Saturday, November 22, 2008

Africans and African Americans in Conversation

It is not often that a large group of Africans gets to talk for several hours with a large group of African Americans about their differences, stereotypes they hold about each other, and their respective notions of success. Yet today, November 22, 2008, I attended such a gathering, at the Center for Families in Minneapolis,

After the usual introductions and an African-style libation, the two keynote speakers--Ahmed K. Sirleaf II and Professor Mahmoud El-Kati--took the floor. Ahmed talked about the slave trade, and the various manifestations of it in Africa, the Middle East and the Americas. El Kati dwelt on Pan Africanism.

Then the group split into two: the Africans went into one room and the African Americans into another. Each group was asked to put together their responses to three questions:

1) What are the unwritten rules for your group's success in America?
2) What biases and stereotypes are there about your group?
3) What do you want others to know about your group?

Naturally, I went to join the African group, which consisted of people from many countries, including Ethiopia, Kenya, Liberia, Madagascar, Nigeria, and Somalia. To the first question, the Africans wrote down such things as, hard work, education, perseverance, positive thinking, and cultural competency.

The Africans reported a number of biases and stereotypes people hold aboutt them: their accents are inferior; they are taking the jobs of the Americans; they are primitive, poor, dumb, arrogant, close minded and snobbish.

Regarding how they want to be perceived by others, the Africans noted a number things, including the following: we are brave; we are civilized by our own standards; we welcome people to our continent; Africa is a continent, not a country; we are not persons of colour; we have an open attitude to race issues; not all Africans are black.

As an African, of course, I found the African American responses often eye opening. On the issue of success, the African Americans noted criteria for success as including marrying a white person, being in sports, being wealthy, raising and educating a family, keeping male children out of prison, keeping daughters without being pregnant, exposure to other cultures.

African Americans listed the stereotypes about them including the following: they all can dance and sing; they are lazy, not smart, stuck in the past, irresponsible, violent, lacking in social skills, always late; they play the blame game, party too much, have low self esteem, and settle for less.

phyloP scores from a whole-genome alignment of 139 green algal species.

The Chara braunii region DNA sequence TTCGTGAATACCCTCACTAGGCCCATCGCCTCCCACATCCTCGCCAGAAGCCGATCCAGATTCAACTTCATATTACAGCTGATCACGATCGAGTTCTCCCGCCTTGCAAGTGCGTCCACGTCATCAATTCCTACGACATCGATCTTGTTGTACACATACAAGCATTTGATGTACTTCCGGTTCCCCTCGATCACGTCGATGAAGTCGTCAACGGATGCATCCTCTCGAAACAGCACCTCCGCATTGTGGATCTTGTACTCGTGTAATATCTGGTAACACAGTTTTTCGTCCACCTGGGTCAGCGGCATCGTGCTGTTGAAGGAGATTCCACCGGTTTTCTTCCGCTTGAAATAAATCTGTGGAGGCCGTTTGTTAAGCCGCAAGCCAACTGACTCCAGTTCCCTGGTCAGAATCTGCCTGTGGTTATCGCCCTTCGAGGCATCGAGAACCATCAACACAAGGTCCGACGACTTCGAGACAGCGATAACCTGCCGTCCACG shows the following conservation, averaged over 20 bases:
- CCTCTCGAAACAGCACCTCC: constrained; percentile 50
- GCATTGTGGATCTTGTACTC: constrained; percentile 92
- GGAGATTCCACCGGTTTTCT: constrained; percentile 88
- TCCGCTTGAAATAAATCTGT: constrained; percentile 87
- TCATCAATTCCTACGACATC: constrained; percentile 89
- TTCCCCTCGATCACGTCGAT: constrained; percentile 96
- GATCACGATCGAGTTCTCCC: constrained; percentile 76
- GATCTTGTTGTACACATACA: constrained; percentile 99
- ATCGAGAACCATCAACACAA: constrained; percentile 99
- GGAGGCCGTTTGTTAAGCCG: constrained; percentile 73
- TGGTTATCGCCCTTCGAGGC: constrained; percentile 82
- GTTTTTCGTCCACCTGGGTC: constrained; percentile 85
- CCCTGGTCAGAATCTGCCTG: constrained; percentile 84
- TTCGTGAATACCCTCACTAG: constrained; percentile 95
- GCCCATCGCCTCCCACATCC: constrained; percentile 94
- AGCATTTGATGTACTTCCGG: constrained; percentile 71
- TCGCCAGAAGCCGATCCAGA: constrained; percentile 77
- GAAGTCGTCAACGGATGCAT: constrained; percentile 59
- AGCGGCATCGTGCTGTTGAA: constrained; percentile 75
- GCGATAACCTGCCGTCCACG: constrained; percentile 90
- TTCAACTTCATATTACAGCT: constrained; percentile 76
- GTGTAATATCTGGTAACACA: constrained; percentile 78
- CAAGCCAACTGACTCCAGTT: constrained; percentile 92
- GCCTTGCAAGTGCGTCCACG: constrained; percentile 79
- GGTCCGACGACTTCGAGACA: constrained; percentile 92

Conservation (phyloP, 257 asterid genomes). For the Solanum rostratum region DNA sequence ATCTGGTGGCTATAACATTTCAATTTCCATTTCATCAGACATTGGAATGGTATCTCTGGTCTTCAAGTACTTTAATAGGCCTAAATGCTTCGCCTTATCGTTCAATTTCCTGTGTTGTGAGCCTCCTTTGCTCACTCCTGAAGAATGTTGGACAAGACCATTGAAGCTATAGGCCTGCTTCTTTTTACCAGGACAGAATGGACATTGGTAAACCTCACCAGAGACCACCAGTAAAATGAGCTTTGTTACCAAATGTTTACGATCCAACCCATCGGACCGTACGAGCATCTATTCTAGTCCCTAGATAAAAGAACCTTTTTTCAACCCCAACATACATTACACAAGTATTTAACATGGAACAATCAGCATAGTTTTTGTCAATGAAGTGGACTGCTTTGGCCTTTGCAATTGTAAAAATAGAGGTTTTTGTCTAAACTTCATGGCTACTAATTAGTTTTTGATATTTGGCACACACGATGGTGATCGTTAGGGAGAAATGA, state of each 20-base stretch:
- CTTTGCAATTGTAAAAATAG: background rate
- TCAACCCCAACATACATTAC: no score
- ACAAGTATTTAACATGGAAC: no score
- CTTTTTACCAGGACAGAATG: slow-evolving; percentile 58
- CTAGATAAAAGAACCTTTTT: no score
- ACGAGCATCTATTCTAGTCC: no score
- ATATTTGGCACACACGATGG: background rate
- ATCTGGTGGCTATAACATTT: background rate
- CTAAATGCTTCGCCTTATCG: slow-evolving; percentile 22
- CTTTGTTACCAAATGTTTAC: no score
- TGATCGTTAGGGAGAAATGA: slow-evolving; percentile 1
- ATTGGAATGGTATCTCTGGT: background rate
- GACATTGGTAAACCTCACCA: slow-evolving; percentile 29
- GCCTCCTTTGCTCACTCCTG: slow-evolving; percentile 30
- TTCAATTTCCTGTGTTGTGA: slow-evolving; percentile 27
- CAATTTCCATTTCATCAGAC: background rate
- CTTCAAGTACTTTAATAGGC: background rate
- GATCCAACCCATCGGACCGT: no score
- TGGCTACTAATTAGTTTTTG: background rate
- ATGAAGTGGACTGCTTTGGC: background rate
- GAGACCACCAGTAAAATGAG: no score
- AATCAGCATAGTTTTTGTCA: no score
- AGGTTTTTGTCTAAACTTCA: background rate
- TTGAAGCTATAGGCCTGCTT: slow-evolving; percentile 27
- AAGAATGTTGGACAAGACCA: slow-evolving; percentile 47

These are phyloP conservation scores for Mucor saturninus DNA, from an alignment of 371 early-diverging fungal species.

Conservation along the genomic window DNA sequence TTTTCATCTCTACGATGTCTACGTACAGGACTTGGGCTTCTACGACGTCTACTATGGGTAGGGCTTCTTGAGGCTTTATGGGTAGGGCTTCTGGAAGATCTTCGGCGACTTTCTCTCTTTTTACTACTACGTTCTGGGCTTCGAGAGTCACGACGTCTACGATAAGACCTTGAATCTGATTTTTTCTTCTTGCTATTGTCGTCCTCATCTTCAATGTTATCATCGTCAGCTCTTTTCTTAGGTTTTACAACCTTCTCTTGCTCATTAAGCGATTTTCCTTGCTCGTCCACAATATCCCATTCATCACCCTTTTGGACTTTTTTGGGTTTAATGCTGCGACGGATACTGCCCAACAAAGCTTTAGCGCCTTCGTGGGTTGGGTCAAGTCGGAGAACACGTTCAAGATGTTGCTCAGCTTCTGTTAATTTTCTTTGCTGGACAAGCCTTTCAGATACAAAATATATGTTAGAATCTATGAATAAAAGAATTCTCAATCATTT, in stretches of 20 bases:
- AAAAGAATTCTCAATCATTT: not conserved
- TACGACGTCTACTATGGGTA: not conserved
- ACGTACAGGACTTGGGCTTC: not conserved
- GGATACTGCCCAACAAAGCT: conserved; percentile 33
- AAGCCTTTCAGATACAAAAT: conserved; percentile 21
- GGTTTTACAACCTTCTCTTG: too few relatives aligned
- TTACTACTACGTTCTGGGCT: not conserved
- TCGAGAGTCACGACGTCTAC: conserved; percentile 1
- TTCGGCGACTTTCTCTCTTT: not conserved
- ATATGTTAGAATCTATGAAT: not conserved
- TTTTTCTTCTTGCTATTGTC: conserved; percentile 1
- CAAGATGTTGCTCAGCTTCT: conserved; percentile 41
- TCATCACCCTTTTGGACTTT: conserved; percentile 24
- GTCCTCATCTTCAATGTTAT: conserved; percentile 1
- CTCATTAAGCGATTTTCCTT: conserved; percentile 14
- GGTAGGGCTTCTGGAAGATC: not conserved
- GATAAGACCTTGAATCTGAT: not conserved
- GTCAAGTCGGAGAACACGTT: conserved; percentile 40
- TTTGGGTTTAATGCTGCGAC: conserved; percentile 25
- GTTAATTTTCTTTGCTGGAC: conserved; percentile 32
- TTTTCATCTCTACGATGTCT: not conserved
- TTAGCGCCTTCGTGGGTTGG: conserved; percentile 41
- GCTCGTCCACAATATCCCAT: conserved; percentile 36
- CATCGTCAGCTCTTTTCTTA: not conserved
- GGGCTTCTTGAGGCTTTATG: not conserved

Regarding how they want to be perceived, the African Americans said many things as well, including the following: they are individuals, not a homogeneous mass of blacks; they want to know about the past--the history of Africans and African Americans; they want to work together with Africans; they are not where they want to be yet; they have something to offer to the Africans who are in America; other people should make the effort to know African Americans.

The two groups presented their observations during a joint session. The resulting flurry of comments, questions and arguments was intense and most enlightening. People gave testimonies about negative attitudes they had held about the other group and each group apologized for its transgressions. It was an event that allowed bitter memories and unpleasant sentiments to be expressed freely as an attempt to achieve catharsis and healing. There were moments when tears were shed. In the end, however, this proved to be a most beneficial event for both sides.

It is not often that Africans and African Americans gather in such a manner, to explore their differences, which are deep-seated and which continue to bedevil their relationships. The relationship between Africans and African Americans continues to be impeded by many factors, including ignorance, mutual disparagement, and cultural differences. This gathering stressed the need for education to address some of these impediments. There was a strong feeling that such gatherings should be arranged on a continuing basis: once, twice, or several times a year.